Surprisingly, many marriages actually do survive infidelity. Couples that have been married for many years, have been through thick and thin together, and are relatively mature, may have the best chance at surviving a major obstacle such as infidelity. Younger couples, those with less experience in relationships, high self confidence, and strong motivation and energy, are more likely to leave a partner who is not faithful. There is no right or wrong answer as to whether to stay with a partner who was unfaithful; the decision is very personal. The way to survive after infidelity takes dedication from both partners. It requires remorse on the part of the person who was unfaithful, and forgiveness from his or her spouse. Then, comes the rebuilding of trust. She will have to work very hard at trusting him again – starting with the belief that he is genuinely remorseful and will never do this again. From there he will have to exhibit completely honest behavior at all times – for a period of time. If this goes well, the negative feelings fade in time as she begins to trust in him again. If there is any divergence from the path, though, turmoil will result, and the relationship may never heal.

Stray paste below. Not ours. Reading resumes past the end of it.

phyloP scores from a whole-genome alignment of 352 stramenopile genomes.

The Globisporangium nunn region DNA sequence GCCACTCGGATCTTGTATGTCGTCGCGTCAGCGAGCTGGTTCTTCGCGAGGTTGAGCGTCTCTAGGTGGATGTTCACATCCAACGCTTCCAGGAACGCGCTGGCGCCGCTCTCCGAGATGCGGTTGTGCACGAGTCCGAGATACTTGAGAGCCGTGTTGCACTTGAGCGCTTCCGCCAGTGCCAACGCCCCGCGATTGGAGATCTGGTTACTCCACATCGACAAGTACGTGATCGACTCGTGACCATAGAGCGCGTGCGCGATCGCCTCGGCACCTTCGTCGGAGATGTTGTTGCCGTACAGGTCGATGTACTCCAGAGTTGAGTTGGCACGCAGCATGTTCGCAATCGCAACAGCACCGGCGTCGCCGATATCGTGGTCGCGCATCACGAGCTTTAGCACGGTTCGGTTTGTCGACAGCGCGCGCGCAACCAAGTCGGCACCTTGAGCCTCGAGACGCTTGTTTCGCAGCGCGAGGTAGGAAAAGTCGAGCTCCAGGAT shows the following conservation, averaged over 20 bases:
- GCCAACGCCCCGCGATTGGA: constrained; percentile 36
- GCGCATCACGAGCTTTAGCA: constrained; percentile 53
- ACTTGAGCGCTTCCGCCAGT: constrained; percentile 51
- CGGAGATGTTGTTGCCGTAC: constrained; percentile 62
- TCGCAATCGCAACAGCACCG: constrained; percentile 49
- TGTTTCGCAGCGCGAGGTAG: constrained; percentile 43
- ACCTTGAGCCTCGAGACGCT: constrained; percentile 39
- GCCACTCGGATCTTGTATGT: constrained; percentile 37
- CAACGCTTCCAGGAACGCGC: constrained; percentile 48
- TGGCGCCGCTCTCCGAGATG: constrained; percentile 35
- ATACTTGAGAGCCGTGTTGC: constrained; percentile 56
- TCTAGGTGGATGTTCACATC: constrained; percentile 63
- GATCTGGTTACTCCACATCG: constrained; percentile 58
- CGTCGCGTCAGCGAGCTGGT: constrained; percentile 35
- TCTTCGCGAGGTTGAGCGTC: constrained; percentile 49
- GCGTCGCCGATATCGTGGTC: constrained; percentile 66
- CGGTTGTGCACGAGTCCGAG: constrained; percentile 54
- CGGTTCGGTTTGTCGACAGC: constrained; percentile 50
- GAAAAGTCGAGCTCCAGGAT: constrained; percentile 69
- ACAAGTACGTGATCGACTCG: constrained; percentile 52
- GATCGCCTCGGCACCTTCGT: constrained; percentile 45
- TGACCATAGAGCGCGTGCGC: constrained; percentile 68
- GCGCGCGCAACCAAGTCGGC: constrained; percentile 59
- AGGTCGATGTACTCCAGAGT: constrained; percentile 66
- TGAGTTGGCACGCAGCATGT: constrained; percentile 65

Yes - and many marriages do. However, chronic infedelity is likely to end a marriage. If marriage is based on commitment and trust, infedelity destroys commitment and breaks trust. It is up to each individual couple to work through their marriage problems and infedelity issues - there is no one "magic" answer to fixing this, but both individuals must be committed to the revitalization of the marriage.